ASU Senator impeached for violating Tempe USG guidelines

Tempe Undergraduate Student Government Sen. Daniel Martin (left, gesturing) speaks during a floor debate on the impeachment of Sen. Isabelle Murray, Tuesday, Oct. 21, 2014. Sen. Murray was impeached for breaking guidelines on speaking to media and for communication issues. (Photo by Ben Moffat) Tempe Undergraduate Student Government Sen. Daniel Martin (left, gesturing) speaks during a floor debate on the impeachment of Sen. Isabelle Murray, Tuesday, Oct. 21, 2014. Sen. Murray was impeached for breaking guidelines on speaking to media and for communication issues. (Photo by Ben Moffat)

UPDATE: Former Tempe USG Senator Jack Tyo resigned from his position Wednesday after turning in a letter of resignation to Senate President Will Smith.

Tempe USG President Cassidy Possehl said Tyo decided to step down from the position, but did not provide details as to why.

The resignation leaves three senate seats open after last night's impeachment of Isabelle Murray. CLAS College Council now has two weeks to fill the two open positions, and the Ira A. Fulton Schools of Engineering will be filling the third seat in the next week.

 

Isabelle Murray, former senator in Tempe Undergraduate Student Government, was impeached Tuesday after a three-fourths majority of senators agreed that she had violated guidelines for speaking with the media.

The grounds of impeachment were for sharing information with The State Press without going through proper channels, such as letting the senate president or the USG president know about the issue, beforehand.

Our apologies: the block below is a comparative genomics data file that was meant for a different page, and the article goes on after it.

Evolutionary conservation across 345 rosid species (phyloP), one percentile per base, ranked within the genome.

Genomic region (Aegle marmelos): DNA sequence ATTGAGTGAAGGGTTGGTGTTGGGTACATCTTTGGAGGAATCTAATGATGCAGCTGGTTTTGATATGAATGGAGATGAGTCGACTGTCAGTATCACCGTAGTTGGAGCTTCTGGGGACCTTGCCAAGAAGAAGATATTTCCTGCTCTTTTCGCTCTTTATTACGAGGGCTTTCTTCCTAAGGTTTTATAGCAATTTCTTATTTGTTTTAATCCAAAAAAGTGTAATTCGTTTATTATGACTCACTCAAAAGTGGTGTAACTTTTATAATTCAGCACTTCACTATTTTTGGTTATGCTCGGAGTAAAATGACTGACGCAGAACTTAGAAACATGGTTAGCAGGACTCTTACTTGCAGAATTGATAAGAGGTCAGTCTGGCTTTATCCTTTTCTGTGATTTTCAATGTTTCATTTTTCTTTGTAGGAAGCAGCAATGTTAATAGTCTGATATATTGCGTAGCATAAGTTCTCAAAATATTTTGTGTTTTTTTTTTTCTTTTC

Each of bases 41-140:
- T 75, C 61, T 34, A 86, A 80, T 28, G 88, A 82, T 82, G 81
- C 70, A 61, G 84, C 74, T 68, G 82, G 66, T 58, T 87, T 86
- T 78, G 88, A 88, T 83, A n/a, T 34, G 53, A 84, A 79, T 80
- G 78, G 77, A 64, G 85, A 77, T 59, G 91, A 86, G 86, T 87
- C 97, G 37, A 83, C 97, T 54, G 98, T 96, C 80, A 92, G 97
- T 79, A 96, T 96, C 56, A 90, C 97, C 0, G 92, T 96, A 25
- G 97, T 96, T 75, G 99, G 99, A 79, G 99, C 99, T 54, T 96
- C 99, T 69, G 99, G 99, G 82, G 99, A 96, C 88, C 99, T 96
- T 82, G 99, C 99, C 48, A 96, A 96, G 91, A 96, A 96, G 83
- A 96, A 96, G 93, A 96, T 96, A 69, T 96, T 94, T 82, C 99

She was also impeached for giving information on a sensitive issue involving a member of Tempe USG to media without grounds to do so.

Murray had been on probation because of failing to communicate within Tempe USG prior to the violations, which brought up the motion for impeachment.

Murray apologized to the senate for not going through proper channels before talking to The State Press about a bill to prohibit face paint at football games after students wore paint resembling blackface to the UCLA game in September.

Senate President Will Smith said the impeachment hearing was in no way a judgment of Murray in her role as president of the Rainbow Coalition, formerly known as the LGBTQA Coalition. It was about her ability to fulfill her role as senator, he said.

All senators signed a list of guidelines for speaking with media outlets prior to the first USG meeting of the year.

Murray said she did not ask for anonymity when speaking with The State Press and that she assumed everything was off the record when speaking about the blackface bill. The State Press never indicated that this interview was off the record, and Murray said nothing about her comments not being on the record before or after the article published.

By speaking with The State Press, Murray broke the signed guidelines, other senators said.

Smith said he had asked Murray to resign but she refused.

Murray said after being impeached that she felt she was targeted.

“I think that I have a very unpopular opinion,” she said. “I am not the majority, I represent marginalized people and USG really doesn’t care about them, and I think I forced them to confront issues that they do not want to confront.”

Murray is the president of the Rainbow Coalition, which represents LGBTQA students, and co-president of the new Disabled Students Coalition.

Students at the meeting to support Murray were outraged after the vote and are planning on writing letters to ASU President Michael Crow.

Murray said she is planning on appealing the impeachment.

 

Reach the reporter at jshanco2@asu.edu @joey_hancock

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